Gold-Onwude: Lexie, how did ball affect the trajectory of your life? It’s interesting because Angel brings up something that I resonate with and we’re the same age essentially. I wasn’t necessarily growing up to be a pro, that idea came later. You are younger and the league has experienced a whole lot more success and longevity by the time that you were coming to the game. How did you view the league and what was possible for you with basketball?

Brown: I wanted to be a WNBA player when I was little, so that’s the amazing thing that you guys have been able to do for players like me. You had built a league that we were able to look up to and want to get to, but basketball is something that I just love and like Sheryl and Angel said, the doors that it’s opened have been incredible and the voice that I’ve been given and other players in the league have been given to speak up on things that normally we probably wouldn’t be comfortable speaking on. One because we wouldn’t know much about it or two because we wouldn’t think anybody would be listening. So to be able to speak on things, being [in this roundtable] for me is incredible. I’m honored. Basketball has definitely changed my life.

Gold-Onwude: Sheryl, this one is for you. You played in the inaugural WNBA season. 1997, the league starts up. The Houston Comets win the first four championships in the league’s history. Earlier you said that we don’t necessarily talk enough about the beginning of the WNBA and even the players who played before the WNBA was started. So let’s take a moment to relive that. What was the public reception to the start of the WNBA?

Swoopes: First thought was if the NBA is behind the WNBA then it’s going to be successful; and I just remember all the marketing that the league put behind it and it was year round, it wasn’t just during the season. People were excited about it and coming off of the success that the 1996 Olympic team had. I think we had built a lot of fans and a lot of excitement and a lot of curiosity about, Can these women really play? And I think in that moment, Ros, we truly gained the respect of people around the world of how good these women really can be.

Gold-Onwude: Has the growth and the reach of the league since then met your expectations?

Swoopes: When I look at where the WNBA is today, I will tell you a couple of things. I think the talent level from top to bottom is better than it was in the beginning. And what I mean by that is, you have teams that you don’t know who’s going to win the championship from one year to the next. Not to say the talent wasn’t good then because it was, but the thing I would say that does disappoint me a little is I think the league could and should do a lot more in marketing players.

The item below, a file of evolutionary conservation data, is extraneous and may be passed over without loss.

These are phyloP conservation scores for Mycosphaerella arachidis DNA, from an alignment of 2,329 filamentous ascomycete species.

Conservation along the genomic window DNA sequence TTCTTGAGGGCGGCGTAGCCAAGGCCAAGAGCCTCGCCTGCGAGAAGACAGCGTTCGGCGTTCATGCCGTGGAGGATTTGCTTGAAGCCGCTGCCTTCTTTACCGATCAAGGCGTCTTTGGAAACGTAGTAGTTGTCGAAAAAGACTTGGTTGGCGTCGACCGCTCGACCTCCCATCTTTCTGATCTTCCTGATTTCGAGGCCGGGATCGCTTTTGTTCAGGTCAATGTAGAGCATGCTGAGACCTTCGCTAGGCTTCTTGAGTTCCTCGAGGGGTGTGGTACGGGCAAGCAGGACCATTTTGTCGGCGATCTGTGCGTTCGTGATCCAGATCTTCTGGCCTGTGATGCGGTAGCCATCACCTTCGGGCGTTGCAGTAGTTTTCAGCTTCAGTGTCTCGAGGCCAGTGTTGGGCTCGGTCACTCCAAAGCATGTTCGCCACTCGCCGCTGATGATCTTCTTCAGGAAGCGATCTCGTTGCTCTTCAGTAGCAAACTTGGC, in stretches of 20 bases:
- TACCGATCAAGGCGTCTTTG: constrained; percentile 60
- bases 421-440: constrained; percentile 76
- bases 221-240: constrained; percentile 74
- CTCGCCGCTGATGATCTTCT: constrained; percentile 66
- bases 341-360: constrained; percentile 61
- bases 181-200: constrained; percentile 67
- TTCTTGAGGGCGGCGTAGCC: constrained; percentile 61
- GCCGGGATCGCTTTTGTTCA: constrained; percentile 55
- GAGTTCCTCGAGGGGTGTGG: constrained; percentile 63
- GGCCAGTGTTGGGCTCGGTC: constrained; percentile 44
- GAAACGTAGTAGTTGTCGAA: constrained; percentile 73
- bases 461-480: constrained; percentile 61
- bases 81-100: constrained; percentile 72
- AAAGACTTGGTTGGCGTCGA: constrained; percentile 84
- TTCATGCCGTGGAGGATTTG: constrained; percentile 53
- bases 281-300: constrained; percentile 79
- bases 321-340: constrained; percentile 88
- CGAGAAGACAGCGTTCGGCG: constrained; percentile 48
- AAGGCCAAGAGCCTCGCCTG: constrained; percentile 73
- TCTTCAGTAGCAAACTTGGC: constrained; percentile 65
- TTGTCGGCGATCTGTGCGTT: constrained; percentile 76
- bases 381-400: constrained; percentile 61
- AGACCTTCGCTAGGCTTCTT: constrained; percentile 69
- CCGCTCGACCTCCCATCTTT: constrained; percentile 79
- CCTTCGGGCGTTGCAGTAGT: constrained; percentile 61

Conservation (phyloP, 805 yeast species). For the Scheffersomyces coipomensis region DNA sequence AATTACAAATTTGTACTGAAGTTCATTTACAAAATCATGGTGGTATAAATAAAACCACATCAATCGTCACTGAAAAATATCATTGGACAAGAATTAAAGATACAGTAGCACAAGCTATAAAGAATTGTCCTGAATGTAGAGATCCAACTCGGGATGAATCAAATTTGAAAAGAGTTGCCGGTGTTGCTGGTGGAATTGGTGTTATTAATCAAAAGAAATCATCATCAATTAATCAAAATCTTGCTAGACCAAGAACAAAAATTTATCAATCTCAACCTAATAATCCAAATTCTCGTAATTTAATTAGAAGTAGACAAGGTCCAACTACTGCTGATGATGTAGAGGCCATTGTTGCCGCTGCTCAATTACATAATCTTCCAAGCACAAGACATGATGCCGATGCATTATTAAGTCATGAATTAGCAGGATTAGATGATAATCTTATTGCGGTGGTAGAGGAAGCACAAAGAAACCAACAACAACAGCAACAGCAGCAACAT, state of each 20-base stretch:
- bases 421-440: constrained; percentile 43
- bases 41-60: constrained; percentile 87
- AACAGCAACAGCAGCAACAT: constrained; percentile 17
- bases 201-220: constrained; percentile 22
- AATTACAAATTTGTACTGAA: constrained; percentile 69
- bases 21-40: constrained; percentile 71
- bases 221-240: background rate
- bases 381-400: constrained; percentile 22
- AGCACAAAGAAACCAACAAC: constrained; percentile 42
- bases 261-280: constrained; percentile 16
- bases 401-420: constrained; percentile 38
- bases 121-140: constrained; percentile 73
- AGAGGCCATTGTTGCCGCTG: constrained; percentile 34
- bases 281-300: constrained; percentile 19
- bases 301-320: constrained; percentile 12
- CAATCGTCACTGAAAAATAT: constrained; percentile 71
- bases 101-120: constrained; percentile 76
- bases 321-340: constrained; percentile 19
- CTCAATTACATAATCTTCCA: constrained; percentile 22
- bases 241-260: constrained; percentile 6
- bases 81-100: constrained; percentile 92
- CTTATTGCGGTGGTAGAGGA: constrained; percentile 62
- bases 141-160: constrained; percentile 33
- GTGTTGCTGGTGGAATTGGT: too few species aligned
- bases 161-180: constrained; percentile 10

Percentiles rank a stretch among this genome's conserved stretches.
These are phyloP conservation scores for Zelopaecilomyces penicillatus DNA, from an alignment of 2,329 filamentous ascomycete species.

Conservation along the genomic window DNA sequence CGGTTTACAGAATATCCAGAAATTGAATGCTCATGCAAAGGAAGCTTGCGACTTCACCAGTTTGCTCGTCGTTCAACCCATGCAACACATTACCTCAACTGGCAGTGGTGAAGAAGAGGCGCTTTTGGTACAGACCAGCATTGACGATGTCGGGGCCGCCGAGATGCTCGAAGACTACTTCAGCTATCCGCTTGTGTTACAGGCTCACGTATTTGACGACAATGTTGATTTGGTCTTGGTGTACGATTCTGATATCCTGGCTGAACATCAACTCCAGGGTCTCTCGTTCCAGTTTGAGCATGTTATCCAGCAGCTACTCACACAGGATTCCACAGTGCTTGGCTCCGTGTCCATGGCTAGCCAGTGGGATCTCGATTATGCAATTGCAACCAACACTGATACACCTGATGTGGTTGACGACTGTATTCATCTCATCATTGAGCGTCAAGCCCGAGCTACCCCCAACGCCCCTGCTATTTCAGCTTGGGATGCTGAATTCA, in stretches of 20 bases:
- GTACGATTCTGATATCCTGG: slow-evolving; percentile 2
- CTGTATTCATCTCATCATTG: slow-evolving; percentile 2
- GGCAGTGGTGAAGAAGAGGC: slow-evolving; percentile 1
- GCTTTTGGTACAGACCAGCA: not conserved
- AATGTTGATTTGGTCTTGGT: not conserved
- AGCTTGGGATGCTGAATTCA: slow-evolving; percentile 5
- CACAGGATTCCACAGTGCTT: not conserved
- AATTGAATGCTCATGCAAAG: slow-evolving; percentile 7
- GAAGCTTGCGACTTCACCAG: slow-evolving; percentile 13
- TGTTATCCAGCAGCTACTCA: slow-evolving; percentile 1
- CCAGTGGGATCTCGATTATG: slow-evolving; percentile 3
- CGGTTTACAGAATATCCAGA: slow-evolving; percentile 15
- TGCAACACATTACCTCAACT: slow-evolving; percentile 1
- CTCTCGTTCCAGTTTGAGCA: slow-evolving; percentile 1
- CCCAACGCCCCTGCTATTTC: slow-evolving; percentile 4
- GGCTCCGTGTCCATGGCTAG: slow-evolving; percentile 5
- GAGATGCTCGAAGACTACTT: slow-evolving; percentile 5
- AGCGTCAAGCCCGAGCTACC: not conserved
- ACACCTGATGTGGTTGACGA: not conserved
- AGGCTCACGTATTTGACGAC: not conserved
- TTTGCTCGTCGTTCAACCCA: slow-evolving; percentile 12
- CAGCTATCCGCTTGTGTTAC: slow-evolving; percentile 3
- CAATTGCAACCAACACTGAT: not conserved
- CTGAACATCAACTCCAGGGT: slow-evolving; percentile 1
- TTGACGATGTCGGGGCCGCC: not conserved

Gold-Onwude: I know players are talking about how to use their platform in a meaningful way and how the WNBA can support them in doing that. What are meaningful, non-superficial, non-performance ways that the WNBA can use this 2020 season to affect change facing racial inequalities and systemic racism in America?

McCoughtry: We can definitely use this sport as a tool. I didn’t agree with some NBA players who said, Hey, this is a distraction, it’s entertainment. No, we’re here to unite. We use our basketball as a tool. We inspire. This is the time now to play and fight for the social justice. We’re definitely going to have our shirts on. I think we can use our interview platforms to speak up. Look, Breonna Taylor, she was in Louisville, that’s where I went to school. Right now we’re advocating for that. We can use this tool to fight against the social injustice. This is the time now.

Brown: I agree with everything that Angel just said. I think also I’m excited that, although the bubble is not an ideal environment, we’re also going to be in there together so we’ll be able to bounce ideas off of each other, share stories, share experiences with each other. I think that usually teams kind of do their own thing one by one by one because we’re all in different cities, but I think we’ll be able to have one united voice really because we’re all going to be in the same place. I think that us as players are going to have a lot of control over what’s said and shared because we’re going to be the only ones in there.

Swoopes: I think it’s every player’s individual decision. If you think it’s good for you to play then you play. If it’s not then you don’t. Because not only do we have this coronavirus pandemic, we got the whole [problem of] systemic racism, all that stuff going on. There’s a lot going on in this country right now. And I think if players are going to play, then you make that decision and you play, but you have to have a plan in place. So if the NBA and WNBA are going back to play, is that a distraction? It’s probably a distraction for people who are already distracted anyway, right? And I agree with Angel, it’s a moment for everybody to come together and say, All right, we have a huge platform. And it’s no secret that the NBA and WNBA are predominantly Black. So the thing I don’t want to happen is for players to start playing again and all of a sudden they’re back in their space and their environment and forget about the real world, because these issues and these problems that we have today are going to be around for many more years to come. If we at some point, and I say we as all of us as Black people, don’t put our feet down and say listen, Here are some of the changes that we want, here are some things that have to happen, here’s where we need you to be on our side. I don’t think players use their voice enough and if players are saying we want to play, I think it’s a perfect time and perfect opportunity for players to take advantage of it and demand change.